were found to be useful tools in evaluating the results of long-term field trials for
establishing fertilizer K recommendations. The calibration of extractable K by both
methods with com grain yields based the long-term field trials is essential.
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HUNGARIAN FIELD TRIALS 2159
ACKNOWLEDGEMENTS
The scientific board for planning and development of the the experiments included
Professors G. Lang (chairman), E. Bocz, B. Debreczeni, J. Sarkadi, J. Sváb and P.
Wellish. The Author is much obliged to
Prof.
Katalin Debreczeni, Pannon University
of Agricultural Sciences, Keszthely, head of the network centre, as well as to the
researchers, responsible for the individual trials: Keszthely: Dr. Tamas Kismányoky,
Dr. István Ragasits; Mosonmagyaróvár: Dr. István Késmárky, Dr. Éva Szalka ;
Iregszemcse: Dr. László Takács, Miklós Mihalovics; Bicsérd: Dr. László Takács,
József Ekkert; Nagyhörcsök: Dr. Tamas Németh, Dr. Imre Kádár, Kompolt: Dr.
Sándor Holló; Putnok: Dr. Béla Kadlicskó; Hajdúboszormény: Dr. Mihály Sárvári;
Karcag: Dr. Lajos Blaskó, Dr. György Zsigrai. Without their genuine help this study
could not have been completed. This study was financially supported by the
Hungarian National Scientific Research Fund (OTKA) under Grant No. T 021264.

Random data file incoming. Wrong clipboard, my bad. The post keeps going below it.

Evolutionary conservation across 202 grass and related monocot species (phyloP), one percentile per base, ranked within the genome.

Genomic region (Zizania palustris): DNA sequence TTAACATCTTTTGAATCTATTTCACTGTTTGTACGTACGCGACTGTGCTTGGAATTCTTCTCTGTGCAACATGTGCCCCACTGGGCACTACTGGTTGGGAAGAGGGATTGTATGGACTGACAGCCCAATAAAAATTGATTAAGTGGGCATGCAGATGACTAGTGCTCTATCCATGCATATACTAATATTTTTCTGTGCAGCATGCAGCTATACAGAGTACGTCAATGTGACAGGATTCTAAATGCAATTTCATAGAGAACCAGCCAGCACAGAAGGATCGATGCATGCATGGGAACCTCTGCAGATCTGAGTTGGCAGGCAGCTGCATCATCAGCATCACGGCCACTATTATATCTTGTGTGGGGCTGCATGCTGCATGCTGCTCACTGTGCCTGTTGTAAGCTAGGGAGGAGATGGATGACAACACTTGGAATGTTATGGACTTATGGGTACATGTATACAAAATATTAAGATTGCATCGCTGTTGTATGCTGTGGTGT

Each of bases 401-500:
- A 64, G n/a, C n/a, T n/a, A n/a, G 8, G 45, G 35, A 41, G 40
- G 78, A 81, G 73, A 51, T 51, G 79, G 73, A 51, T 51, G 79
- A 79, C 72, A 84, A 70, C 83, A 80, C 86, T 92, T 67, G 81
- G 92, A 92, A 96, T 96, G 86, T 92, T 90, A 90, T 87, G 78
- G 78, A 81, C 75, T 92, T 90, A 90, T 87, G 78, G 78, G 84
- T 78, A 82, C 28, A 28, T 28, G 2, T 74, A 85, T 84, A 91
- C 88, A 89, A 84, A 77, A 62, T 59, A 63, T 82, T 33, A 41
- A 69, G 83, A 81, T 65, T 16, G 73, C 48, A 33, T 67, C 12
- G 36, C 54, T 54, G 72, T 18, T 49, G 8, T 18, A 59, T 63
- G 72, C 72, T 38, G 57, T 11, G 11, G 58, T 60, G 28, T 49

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... In contrast, a series of studies of this type have been made in the main agroecoregions of Hungary. These experiments consist of treatments of increasingly higher applications of N, P, and K, as well as combinations of these fertilizers, with their respective controls (6). ...
... In the framework of a project of scientific collaboration between these two countries, the dynamics of K release in Mexican soils in small, rustic holdings that had never been fertilized with K (7) was compared with soils used in the long-term experiments in Hungary subjected to different regimens of K fertilization. Studies of K in the soils of Hungary have been reported in the literature (6,8). ...
... (195 and 114 mg kg 21 Ke, respectively). The two solutions extract K from both the soluble and the exchangeable fraction (6). In NH 4 OAc (1N pH 7), the extracted K corresponds to the sites of external exchange of clays (25). ...
... A report by [53] also showed that exchangeable K alone cannot be used for evaluating K availability under intensive cropping; and soils considered sufficient in exchangeable K may not be able to maintain that condition for long under intensive cropping with high yielding varieties. Therefore, it is necessary to assess the ability of K extractants to predict plantavailable K in a wide range of soils and plants [3,8,19,39,54]. Infrared spectroscopy is a new tool for assessing soil quality rapidly and economically and is opening up new possibilities for monitoring soil quality in landscapes [45,57]. However, information on its application to Ethiopian soils is very scanty. ...